(HealthDay) -- Most people in the United States are getting adequate nutrition, but some groups experience lower levels of vital nutrients than that which is recommended for good health, according to the Second National Report on Biochemical Indicators of Diet and Nutrition released April 2 by the U.S. Centers for Disease Control and Prevention.
To assess nutritional trends and update the first report, which covered the years 1999 to 2002, researchers from the CDC analyzed blood and urine concentrations for 58 diet and nutrition biochemical indicators from a representative sample of the U.S. population during the years 2003 to 2008.
The researchers found that most people in the United States had good levels of vitamin D and A; however, vitamin D levels were found to be inadequate in some groups, most notably in non-Hispanic blacks, 31 percent of whom were deficient in vitamin D. In addition, Mexican-American children aged 1 to 5 and Mexican-American and non-Hispanic black women of childbearing age had higher rates of iron deficiency than other racial or ethnic groups; blood folate levels in all race/ethnic groups were up 50 percent since the fortification of cereal-grain products with folic acid began; and women of child-bearing age were found to have iodine levels that were just above iodine insufficiency.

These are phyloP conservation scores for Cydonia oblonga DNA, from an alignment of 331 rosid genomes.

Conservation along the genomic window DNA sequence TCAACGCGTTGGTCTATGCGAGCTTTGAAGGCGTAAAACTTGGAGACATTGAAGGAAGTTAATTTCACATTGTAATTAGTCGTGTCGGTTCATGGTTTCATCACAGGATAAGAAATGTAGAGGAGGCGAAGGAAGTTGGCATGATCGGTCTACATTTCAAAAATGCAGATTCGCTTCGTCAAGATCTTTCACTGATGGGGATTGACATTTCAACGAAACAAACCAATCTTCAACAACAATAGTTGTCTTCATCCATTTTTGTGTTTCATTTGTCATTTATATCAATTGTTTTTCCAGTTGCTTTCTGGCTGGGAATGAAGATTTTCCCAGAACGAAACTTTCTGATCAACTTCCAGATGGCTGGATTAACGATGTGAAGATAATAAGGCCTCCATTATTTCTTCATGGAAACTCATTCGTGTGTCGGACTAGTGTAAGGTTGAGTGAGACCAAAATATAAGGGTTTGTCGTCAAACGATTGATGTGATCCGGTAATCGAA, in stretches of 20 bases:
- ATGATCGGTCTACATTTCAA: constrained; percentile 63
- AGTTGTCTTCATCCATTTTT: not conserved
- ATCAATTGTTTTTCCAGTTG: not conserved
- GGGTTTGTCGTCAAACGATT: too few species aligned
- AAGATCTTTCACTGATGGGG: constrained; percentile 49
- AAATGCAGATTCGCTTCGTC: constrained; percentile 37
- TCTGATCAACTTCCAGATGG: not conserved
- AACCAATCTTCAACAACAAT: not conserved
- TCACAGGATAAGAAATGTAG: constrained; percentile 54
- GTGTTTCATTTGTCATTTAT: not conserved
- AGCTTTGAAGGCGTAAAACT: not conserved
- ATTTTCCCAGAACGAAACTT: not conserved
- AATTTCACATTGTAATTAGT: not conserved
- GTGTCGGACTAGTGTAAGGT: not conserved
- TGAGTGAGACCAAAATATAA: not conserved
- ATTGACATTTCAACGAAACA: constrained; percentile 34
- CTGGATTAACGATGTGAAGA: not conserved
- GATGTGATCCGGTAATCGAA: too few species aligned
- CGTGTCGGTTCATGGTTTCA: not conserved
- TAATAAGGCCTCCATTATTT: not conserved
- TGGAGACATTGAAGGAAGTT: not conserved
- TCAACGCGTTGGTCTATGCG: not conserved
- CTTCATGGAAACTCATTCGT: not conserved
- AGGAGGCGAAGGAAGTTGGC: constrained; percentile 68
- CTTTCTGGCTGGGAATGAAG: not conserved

"These findings are a snapshot of our nation's overall nutrition status," Christopher Portier, Ph.D., director of the CDC's National Center for Environmental Health, said in a statement. "Measurements of blood and urine levels of these nutrients are critical because they show us whether the sum of nutrient intakes from foods and vitamin supplements is too low, too high, or sufficient."